|Miramax Films | Release Date: December 10, 1999||CRITIC SCORE DISTRIBUTION|
A deliberately old-fashioned picture that succeeds in nearly everything it tries to do.
The Cider House Rules is about many things -- chance, passivity, free will and self-invention -- but ultimately it comes back to Larch, who emerges as a toweringly noble figure even in his weakest moments.
Hallström, a past master at cockeyed coming-of-age chronicles ("My Life as a Dog," "What's Eating Gilbert Grape"), has a near-genius for unpatronizing tolerance, and for seeing beauty in the world and nature and seasons without turning them into postcards.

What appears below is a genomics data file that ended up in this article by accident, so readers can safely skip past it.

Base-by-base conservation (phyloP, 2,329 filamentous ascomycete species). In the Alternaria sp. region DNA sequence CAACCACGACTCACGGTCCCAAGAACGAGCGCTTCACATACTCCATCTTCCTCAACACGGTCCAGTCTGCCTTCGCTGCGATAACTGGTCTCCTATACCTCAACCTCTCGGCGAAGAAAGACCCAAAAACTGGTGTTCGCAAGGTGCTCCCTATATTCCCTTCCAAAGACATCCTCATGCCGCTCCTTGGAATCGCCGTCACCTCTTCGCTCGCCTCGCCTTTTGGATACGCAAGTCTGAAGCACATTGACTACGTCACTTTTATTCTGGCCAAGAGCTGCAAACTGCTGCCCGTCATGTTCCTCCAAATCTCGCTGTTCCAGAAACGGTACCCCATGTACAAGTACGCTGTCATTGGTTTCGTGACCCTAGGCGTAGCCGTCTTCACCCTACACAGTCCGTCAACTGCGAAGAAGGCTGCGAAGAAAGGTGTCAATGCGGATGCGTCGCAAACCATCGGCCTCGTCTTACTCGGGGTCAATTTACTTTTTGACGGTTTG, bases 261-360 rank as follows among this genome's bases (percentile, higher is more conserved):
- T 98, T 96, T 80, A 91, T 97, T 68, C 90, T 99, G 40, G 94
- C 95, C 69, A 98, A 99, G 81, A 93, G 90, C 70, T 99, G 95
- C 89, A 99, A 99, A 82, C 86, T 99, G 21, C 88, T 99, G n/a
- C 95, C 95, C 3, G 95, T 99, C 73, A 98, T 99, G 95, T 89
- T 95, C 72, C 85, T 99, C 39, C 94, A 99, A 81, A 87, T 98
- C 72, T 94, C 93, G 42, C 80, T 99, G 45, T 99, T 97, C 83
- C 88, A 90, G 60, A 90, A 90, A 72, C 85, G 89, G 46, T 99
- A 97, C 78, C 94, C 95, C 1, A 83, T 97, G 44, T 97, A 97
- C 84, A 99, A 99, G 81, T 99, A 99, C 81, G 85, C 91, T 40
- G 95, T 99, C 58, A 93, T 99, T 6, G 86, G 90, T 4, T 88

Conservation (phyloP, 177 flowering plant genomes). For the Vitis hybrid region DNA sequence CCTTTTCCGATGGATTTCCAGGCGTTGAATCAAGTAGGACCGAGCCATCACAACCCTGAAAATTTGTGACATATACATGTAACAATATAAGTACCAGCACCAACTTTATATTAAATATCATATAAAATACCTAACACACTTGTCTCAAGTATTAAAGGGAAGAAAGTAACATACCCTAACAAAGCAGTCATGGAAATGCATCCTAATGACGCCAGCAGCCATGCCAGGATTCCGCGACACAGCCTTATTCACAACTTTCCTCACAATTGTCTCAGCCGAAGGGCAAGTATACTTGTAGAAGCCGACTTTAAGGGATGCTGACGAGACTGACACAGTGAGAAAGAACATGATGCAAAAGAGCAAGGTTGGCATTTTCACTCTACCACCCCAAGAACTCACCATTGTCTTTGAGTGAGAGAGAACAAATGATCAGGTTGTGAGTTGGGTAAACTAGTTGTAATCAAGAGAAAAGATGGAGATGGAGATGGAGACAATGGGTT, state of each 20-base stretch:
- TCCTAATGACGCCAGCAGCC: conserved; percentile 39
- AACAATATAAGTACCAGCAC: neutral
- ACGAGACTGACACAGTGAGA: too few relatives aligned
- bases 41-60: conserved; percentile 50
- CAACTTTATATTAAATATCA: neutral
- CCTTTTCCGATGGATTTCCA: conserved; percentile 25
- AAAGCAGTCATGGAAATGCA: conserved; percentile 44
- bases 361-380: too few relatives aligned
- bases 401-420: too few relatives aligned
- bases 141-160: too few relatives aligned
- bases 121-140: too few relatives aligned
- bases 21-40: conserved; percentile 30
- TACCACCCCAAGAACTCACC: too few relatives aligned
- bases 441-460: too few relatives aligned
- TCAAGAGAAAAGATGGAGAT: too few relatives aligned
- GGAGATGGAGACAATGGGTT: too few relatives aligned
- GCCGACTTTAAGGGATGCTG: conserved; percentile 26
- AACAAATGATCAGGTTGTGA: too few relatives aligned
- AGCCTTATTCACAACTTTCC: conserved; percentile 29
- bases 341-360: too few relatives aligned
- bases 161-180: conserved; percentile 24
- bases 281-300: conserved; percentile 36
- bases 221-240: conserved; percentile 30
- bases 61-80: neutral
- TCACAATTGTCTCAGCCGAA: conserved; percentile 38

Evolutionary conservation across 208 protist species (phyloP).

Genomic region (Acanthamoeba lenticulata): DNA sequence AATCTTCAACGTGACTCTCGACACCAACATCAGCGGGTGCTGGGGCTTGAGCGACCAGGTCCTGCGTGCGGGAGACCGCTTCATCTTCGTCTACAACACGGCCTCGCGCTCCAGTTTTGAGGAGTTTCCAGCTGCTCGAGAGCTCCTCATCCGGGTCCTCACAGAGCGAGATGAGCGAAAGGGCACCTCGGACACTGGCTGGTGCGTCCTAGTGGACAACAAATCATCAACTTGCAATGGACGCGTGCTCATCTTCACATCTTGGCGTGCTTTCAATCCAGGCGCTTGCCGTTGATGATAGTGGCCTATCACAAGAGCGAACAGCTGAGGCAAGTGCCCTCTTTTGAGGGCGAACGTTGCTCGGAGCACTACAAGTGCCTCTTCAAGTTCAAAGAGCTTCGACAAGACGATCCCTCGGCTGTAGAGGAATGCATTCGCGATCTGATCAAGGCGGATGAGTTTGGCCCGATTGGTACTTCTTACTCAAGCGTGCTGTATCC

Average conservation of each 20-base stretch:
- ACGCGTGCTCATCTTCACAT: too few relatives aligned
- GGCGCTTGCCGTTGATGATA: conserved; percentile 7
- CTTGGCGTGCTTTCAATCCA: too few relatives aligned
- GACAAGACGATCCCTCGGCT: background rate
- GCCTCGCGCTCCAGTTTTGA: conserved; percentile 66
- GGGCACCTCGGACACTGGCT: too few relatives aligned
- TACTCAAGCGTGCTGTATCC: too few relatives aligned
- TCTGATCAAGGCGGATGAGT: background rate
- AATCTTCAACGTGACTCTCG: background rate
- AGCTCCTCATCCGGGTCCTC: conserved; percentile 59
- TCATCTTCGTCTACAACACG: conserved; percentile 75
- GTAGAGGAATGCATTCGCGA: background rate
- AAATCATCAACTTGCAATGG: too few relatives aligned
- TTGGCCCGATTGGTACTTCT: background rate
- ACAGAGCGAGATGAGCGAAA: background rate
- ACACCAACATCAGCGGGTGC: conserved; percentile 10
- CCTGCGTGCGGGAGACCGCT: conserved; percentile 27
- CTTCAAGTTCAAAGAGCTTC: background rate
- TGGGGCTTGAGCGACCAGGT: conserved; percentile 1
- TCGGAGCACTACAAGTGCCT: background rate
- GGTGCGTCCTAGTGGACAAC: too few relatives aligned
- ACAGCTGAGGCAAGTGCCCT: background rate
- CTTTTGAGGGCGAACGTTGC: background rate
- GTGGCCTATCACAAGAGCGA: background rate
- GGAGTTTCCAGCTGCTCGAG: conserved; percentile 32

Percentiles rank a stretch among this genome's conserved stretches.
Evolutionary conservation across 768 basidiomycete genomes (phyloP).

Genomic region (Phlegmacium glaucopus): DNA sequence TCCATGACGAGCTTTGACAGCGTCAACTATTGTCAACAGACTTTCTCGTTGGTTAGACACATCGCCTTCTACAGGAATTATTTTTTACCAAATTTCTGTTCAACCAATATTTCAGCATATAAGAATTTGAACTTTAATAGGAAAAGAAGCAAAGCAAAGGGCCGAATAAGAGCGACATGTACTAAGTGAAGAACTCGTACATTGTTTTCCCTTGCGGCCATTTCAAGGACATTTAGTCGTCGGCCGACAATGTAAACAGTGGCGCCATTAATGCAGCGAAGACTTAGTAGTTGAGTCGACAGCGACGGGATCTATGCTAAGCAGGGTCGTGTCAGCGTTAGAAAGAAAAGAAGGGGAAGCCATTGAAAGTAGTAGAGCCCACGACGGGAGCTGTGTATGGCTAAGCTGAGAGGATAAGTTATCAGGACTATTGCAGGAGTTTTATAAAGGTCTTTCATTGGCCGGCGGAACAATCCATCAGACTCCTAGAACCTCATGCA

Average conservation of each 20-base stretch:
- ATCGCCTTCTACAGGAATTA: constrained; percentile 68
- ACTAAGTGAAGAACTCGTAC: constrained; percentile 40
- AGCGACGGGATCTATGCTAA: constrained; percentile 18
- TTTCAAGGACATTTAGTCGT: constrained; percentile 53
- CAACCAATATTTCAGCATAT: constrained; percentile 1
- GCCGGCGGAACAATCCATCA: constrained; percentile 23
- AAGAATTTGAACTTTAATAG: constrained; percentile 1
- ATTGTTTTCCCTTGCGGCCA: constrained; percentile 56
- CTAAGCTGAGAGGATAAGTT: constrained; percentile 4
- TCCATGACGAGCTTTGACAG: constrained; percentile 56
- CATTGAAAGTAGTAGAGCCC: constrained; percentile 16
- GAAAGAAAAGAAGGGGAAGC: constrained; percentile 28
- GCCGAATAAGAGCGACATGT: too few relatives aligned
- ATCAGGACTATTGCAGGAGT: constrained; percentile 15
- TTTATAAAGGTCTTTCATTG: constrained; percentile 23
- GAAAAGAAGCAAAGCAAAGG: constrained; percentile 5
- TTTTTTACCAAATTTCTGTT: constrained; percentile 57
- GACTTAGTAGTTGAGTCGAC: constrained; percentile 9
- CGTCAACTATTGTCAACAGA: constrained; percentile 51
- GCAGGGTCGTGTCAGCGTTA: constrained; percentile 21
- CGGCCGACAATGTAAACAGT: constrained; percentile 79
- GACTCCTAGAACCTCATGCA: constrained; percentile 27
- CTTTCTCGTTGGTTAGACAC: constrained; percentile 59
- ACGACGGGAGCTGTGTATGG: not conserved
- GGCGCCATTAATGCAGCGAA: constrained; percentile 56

This is a warm, accessible story with delightful characters and a nice metaphor about following your own rules.
What remains of the book's psychological underpinnings -- there are enough here to leave a permanent dent in the couch of any Freud-loving shrink
He (Irving) has been able to capture the quirky tone of the popular novel.
Has many affecting moments, but you may tire of the tugging on your heart strings.
A major disappointment, The Cider House Rules pales by comparison with the gutsier, more full-bodied adaptation of Irving's "The World According to Garp."
Feels like the shell of a wonderful story.
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